Persistent discomfort that lasts for a long period without improvement warrants a visit to the emergency room. This includes but is not limited to severe palpitations, episodes of fainting, breathlessness, chest pain, fever, swelling in any part of the body, and extreme dizziness.

Can I prevent this condition from happening? 

It is generally unpredictable, so it is impossible to prevent it in most cases. In some cases, using prophylactic antibiotics to prevent infective endocarditis in high-risk situations may offer some inadvertent assistance. 

Is pulmonary valve regurgitation contagious? 

No, it is not an infectious disease.


To summarize, pulmonary valve regurgitation is a condition where the pulmonary valve becomes leaky, allowing the backflow of deoxygenated blood into the heart. The causes include pulmonary hypertension, congenital heart defects, infective endocarditis, rheumatic fever, and various other factors. Symptoms can range from none to severe, and diagnosis involves physical exams and various imaging techniques.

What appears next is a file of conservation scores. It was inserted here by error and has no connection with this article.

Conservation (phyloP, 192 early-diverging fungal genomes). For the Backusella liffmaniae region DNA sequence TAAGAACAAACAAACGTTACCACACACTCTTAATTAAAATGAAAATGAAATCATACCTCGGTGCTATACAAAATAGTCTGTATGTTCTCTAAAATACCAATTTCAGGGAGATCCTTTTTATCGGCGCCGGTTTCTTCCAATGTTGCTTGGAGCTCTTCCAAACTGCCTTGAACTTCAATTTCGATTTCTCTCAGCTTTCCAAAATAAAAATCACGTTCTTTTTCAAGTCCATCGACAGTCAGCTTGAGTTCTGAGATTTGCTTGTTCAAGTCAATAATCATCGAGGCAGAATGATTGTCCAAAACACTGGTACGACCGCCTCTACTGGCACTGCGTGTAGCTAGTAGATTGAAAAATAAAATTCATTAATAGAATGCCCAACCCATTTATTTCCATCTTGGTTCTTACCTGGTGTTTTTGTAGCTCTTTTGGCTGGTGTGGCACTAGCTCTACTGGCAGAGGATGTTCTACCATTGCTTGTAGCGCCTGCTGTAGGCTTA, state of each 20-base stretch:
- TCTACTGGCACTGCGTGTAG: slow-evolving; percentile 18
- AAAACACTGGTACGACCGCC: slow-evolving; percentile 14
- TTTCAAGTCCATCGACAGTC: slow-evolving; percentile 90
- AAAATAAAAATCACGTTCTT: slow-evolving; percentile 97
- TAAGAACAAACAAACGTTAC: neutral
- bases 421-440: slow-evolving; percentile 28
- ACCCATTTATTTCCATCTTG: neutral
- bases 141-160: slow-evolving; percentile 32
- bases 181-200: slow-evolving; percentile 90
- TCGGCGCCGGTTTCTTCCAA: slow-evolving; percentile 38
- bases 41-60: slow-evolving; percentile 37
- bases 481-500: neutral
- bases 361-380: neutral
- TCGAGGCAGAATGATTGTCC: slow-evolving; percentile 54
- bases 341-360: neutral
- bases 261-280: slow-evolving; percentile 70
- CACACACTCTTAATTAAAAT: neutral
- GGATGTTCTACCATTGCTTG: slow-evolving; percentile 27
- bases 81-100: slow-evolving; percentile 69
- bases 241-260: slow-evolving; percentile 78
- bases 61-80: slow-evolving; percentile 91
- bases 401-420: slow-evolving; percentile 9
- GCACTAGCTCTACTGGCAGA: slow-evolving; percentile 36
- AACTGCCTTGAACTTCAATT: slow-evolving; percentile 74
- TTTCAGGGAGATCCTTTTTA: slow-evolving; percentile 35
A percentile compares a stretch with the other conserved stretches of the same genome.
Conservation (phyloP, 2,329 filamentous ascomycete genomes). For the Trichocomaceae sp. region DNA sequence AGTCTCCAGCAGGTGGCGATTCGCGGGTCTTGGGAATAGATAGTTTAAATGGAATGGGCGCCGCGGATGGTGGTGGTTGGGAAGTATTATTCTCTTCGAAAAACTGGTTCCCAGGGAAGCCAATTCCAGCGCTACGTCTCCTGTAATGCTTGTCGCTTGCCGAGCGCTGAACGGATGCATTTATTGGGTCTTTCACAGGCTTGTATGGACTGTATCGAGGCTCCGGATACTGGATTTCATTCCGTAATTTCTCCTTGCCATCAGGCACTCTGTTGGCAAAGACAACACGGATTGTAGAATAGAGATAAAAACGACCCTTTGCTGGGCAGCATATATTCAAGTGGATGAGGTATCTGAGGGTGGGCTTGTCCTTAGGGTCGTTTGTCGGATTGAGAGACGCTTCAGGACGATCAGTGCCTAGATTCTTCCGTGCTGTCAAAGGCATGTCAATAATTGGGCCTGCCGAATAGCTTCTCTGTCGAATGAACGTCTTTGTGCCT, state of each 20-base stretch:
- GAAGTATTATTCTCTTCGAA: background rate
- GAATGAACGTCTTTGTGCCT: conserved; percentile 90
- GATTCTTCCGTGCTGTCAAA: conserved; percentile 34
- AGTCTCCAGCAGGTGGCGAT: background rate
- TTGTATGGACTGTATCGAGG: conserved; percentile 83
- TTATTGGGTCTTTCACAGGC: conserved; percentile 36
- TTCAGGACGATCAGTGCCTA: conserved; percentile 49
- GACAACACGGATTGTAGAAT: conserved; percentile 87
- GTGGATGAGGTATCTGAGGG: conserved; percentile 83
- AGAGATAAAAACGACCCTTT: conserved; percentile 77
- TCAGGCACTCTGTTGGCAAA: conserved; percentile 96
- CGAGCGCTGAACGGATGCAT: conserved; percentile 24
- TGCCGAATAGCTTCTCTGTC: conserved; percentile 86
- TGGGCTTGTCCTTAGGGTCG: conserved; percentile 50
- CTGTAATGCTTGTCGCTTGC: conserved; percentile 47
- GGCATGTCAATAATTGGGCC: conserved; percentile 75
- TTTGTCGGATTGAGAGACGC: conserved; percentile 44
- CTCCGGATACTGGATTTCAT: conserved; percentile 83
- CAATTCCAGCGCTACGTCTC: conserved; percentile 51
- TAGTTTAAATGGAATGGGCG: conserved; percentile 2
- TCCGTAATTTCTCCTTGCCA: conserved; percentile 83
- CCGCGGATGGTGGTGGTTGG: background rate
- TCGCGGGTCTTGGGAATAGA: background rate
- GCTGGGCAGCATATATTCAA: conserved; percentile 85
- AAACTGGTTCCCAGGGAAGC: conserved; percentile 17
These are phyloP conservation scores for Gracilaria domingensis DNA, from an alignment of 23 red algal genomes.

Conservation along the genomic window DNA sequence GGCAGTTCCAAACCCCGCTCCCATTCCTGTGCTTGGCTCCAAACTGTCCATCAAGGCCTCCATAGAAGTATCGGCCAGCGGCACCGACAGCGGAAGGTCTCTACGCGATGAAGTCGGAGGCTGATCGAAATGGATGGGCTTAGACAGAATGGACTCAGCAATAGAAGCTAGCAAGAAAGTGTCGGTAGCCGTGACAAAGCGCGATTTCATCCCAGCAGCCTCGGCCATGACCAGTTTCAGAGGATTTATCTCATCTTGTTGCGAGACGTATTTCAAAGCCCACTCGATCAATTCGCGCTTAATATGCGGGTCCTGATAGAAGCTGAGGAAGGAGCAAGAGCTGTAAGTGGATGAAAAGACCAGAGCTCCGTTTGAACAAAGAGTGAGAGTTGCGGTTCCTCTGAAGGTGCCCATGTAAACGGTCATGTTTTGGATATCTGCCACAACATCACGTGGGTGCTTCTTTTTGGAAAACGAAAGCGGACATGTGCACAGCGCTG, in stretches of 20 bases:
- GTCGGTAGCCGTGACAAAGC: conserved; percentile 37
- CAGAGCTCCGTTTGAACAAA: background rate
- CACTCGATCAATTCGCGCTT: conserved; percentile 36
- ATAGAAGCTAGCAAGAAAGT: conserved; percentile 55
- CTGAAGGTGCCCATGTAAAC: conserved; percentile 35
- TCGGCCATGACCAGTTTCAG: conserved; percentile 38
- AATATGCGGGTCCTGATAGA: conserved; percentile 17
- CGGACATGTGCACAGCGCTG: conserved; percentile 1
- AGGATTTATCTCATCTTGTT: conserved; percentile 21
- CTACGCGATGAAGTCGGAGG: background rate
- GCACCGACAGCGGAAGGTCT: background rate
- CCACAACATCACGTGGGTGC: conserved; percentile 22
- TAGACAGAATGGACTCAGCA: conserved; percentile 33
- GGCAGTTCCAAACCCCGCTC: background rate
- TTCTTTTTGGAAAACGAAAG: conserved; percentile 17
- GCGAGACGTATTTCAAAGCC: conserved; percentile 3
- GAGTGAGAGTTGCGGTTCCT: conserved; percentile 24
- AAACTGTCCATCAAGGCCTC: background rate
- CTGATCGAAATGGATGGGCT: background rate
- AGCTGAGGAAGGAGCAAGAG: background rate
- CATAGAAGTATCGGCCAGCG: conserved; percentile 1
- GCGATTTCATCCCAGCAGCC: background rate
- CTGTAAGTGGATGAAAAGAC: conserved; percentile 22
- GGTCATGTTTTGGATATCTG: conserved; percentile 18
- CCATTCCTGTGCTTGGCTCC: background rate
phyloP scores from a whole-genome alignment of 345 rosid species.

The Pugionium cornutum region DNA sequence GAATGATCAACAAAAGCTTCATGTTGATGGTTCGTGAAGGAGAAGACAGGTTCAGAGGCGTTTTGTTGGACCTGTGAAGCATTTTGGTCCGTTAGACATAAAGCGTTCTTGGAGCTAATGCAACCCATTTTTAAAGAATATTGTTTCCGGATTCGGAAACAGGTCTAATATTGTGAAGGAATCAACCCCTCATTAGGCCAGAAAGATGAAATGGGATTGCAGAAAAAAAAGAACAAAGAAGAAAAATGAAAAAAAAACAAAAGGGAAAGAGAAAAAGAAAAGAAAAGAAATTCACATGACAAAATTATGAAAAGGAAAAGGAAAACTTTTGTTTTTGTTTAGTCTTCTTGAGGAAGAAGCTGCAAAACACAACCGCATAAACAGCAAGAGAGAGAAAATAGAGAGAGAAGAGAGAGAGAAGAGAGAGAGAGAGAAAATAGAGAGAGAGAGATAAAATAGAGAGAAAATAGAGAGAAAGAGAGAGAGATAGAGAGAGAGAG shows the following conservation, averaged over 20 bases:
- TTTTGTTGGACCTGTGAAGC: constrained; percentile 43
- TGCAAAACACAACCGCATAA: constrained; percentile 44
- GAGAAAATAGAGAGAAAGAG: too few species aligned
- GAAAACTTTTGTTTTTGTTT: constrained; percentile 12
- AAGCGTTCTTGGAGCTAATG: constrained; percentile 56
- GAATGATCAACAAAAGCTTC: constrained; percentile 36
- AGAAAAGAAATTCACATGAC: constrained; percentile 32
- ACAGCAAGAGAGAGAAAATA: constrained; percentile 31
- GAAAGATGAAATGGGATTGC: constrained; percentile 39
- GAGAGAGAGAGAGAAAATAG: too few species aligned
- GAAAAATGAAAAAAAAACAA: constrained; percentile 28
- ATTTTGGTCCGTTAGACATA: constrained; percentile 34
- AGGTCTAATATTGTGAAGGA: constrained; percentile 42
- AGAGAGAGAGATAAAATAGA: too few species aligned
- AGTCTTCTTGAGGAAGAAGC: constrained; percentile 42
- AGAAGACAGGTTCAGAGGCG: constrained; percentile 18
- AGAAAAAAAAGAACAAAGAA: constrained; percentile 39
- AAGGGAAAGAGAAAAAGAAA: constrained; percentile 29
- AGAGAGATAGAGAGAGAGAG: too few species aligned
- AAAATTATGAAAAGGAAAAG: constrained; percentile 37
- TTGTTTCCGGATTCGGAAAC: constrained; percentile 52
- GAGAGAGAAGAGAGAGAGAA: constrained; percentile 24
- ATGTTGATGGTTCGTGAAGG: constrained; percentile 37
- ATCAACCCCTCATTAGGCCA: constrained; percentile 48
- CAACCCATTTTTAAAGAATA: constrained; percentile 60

Treatment approaches differ based on the severity, with mild cases often requiring no intervention. For moderate to severe cases, addressing the underlying cause is prioritized, and surgical repair may be considered in rare instances. Prognosis is influenced by symptom severity and right heart function. Living with pulmonary valve regurgitation involves medication adherence, lifestyle adjustments, and regular follow-ups for optimal management.


  1. Cleveland Clinic [Internet]. [cited 2023 Nov 17]. What is the pulmonary valve? Available from: https://my.clevelandclinic.org/health/body/24273-pulmonary-valve
  2. www.heart.org [Internet]. [cited 2023 Nov 17]. Problem: pulmonary valve regurgitation. Available from: https://www.heart.org/en/health-topics/heart-valve-problems-and-disease/heart-valve-problems-and-causes/problem-pulmonary-valve-regurgitation